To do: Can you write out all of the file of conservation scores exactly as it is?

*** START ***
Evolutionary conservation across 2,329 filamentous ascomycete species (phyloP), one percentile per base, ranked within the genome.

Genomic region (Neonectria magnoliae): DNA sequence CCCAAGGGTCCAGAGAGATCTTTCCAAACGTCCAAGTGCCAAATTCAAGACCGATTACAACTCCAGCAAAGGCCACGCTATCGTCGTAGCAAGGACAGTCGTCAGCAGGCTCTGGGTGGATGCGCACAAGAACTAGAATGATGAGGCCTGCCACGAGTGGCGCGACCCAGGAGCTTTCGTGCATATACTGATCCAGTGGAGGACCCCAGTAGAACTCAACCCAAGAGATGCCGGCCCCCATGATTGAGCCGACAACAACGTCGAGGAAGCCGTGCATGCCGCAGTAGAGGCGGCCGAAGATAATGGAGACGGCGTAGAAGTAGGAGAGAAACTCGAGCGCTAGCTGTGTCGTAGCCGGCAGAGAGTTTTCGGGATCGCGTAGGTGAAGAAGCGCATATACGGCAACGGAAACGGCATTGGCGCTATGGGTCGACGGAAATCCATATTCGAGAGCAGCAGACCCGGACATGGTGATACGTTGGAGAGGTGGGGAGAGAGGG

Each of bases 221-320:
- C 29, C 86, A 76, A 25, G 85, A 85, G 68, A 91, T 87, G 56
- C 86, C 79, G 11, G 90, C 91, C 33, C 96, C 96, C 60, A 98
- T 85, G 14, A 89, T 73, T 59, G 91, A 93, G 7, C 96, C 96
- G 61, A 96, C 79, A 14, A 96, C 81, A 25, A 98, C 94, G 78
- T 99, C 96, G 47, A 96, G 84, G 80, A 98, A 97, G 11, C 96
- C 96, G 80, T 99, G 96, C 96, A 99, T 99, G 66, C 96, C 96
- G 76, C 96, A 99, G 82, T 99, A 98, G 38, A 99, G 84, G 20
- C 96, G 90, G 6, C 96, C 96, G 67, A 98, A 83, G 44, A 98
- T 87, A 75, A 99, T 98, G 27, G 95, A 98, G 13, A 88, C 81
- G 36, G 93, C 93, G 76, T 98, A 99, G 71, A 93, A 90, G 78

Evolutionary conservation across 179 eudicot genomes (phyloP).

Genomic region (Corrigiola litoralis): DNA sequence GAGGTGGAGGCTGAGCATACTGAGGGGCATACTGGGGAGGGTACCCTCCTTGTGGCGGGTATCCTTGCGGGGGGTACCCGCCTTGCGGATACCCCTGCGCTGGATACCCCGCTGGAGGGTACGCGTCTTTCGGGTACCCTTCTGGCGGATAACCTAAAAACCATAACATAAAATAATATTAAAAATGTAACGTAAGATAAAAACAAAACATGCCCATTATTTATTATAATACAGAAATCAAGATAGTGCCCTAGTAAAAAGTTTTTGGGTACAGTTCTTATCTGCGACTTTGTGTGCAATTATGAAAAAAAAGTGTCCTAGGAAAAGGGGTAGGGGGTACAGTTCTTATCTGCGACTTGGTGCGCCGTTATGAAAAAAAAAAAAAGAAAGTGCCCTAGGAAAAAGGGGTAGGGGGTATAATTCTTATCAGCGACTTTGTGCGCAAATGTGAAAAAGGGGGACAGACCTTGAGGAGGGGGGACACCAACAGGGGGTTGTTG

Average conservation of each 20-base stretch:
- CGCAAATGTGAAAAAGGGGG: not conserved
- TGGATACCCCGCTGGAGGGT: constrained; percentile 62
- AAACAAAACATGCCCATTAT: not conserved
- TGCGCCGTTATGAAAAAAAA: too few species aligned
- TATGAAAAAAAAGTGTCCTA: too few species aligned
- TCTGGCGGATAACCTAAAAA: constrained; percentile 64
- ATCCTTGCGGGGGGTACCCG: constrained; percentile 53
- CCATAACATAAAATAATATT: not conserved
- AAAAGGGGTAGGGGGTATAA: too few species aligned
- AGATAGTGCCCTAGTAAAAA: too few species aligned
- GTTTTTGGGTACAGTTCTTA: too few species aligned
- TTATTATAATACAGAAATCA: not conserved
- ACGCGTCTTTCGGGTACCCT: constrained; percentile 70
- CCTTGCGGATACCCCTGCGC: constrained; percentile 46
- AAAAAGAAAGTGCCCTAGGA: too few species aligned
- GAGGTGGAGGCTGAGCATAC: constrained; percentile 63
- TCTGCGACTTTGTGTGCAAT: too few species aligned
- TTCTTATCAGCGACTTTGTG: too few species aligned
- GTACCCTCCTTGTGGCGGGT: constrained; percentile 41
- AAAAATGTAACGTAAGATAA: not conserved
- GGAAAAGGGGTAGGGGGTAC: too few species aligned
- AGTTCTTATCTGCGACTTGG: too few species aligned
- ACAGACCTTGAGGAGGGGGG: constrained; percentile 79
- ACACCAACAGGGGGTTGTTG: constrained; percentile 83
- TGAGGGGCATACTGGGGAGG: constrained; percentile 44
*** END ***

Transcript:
Evolutionary conservation across 2,329 filamentous ascomycete species (phyloP), one percentile per base, ranked within the genome.

Genomic region (Neonectria magnoliae): DNA sequence CCCAAGGGTCCAGAGAGATCTTTCCAAACGTCCAAGTGCCAAATTCAAGACCGATTACAACTCCAGCAAAGGCCACGCTATCGTCGTAGCAAGGACAGTCGTCAGCAGGCTCTGGGTGGATGCGCACAAGAACTAGAATGATGAGGCCTGCCACGAGTGGCGCGACCCAGGAGCTTTCGTGCATATACTGATCCAGTGGAGGACCCCAGTAGAACTCAACCCAAGAGATGCCGGCCCCCATGATTGAGCCGACAACAACGTCGAGGAAGCCGTGCATGCCGCAGTAGAGGCGGCCGAAGATAATGGAGACGGCGTAGAAGTAGGAGAGAAACTCGAGCGCTAGCTGTGTCGTAGCCGGCAGAGAGTTTTCGGGATCGCGTAGGTGAAGAAGCGCATATACGGCAACGGAAACGGCATTGGCGCTATGGGTCGACGGAAATCCATATTCGAGAGCAGCAGACCCGGACATGGTGATACGTTGGAGAGGTGGGGAGAGAGGG

Each of bases 221-320:
- C 29, C 86, A 76, A 25, G 85, A 85, G 68, A 91, T 87, G 56
- C 86, C 79, G 11, G 90, C 91, C 33, C 96, C 96, C 60, A 98
- T 85, G 14, A 89, T 73, T 59, G 91, A 93, G 7, C 96, C 96
- G 61, A 96, C 79, A 14, A 96, C 81, A 25, A 98, C 94, G 78
- T 99, C 96, G 47, A 96, G 84, G 80, A 98, A 97, G 11, C 96
- C 96, G 80, T 99, G 96, C 96, A 99, T 99, G 66, C 96, C 96
- G 76, C 96, A 99, G 82, T 99, A 98, G 38, A 99, G 84, G 20
- C 96, G 90, G 6, C 96, C 96, G 67, A 98, A 83, G 44, A 98
- T 87, A 75, A 99, T 98, G 27, G 95, A 98, G 13, A 88, C 81
- G 36, G 93, C 93, G 76, T 98, A 99, G 71, A 93, A 90, G 78

Evolutionary conservation across 179 eudicot genomes (phyloP).

Genomic region (Corrigiola litoralis): DNA sequence GAGGTGGAGGCTGAGCATACTGAGGGGCATACTGGGGAGGGTACCCTCCTTGTGGCGGGTATCCTTGCGGGGGGTACCCGCCTTGCGGATACCCCTGCGCTGGATACCCCGCTGGAGGGTACGCGTCTTTCGGGTACCCTTCTGGCGGATAACCTAAAAACCATAACATAAAATAATATTAAAAATGTAACGTAAGATAAAAACAAAACATGCCCATTATTTATTATAATACAGAAATCAAGATAGTGCCCTAGTAAAAAGTTTTTGGGTACAGTTCTTATCTGCGACTTTGTGTGCAATTATGAAAAAAAAGTGTCCTAGGAAAAGGGGTAGGGGGTACAGTTCTTATCTGCGACTTGGTGCGCCGTTATGAAAAAAAAAAAAAGAAAGTGCCCTAGGAAAAAGGGGTAGGGGGTATAATTCTTATCAGCGACTTTGTGCGCAAATGTGAAAAAGGGGGACAGACCTTGAGGAGGGGGGACACCAACAGGGGGTTGTTG

Average conservation of each 20-base stretch:
- CGCAAATGTGAAAAAGGGGG: not conserved
- TGGATACCCCGCTGGAGGGT: constrained; percentile 62
- AAACAAAACATGCCCATTAT: not conserved
- TGCGCCGTTATGAAAAAAAA: too few species aligned
- TATGAAAAAAAAGTGTCCTA: too few species aligned
- TCTGGCGGATAACCTAAAAA: constrained; percentile 64
- ATCCTTGCGGGGGGTACCCG: constrained; percentile 53
- CCATAACATAAAATAATATT: not conserved
- AAAAGGGGTAGGGGGTATAA: too few species aligned
- AGATAGTGCCCTAGTAAAAA: too few species aligned
- GTTTTTGGGTACAGTTCTTA: too few species aligned
- TTATTATAATACAGAAATCA: not conserved
- ACGCGTCTTTCGGGTACCCT: constrained; percentile 70
- CCTTGCGGATACCCCTGCGC: constrained; percentile 46
- AAAAAGAAAGTGCCCTAGGA: too few species aligned
- GAGGTGGAGGCTGAGCATAC: constrained; percentile 63
- TCTGCGACTTTGTGTGCAAT: too few species aligned
- TTCTTATCAGCGACTTTGTG: too few species aligned
- GTACCCTCCTTGTGGCGGGT: constrained; percentile 41
- AAAAATGTAACGTAAGATAA: not conserved
- GGAAAAGGGGTAGGGGGTAC: too few species aligned
- AGTTCTTATCTGCGACTTGG: too few species aligned
- ACAGACCTTGAGGAGGGGGG: constrained; percentile 79
- ACACCAACAGGGGGTTGTTG: constrained; percentile 83
- TGAGGGGCATACTGGGGAGG: constrained; percentile 44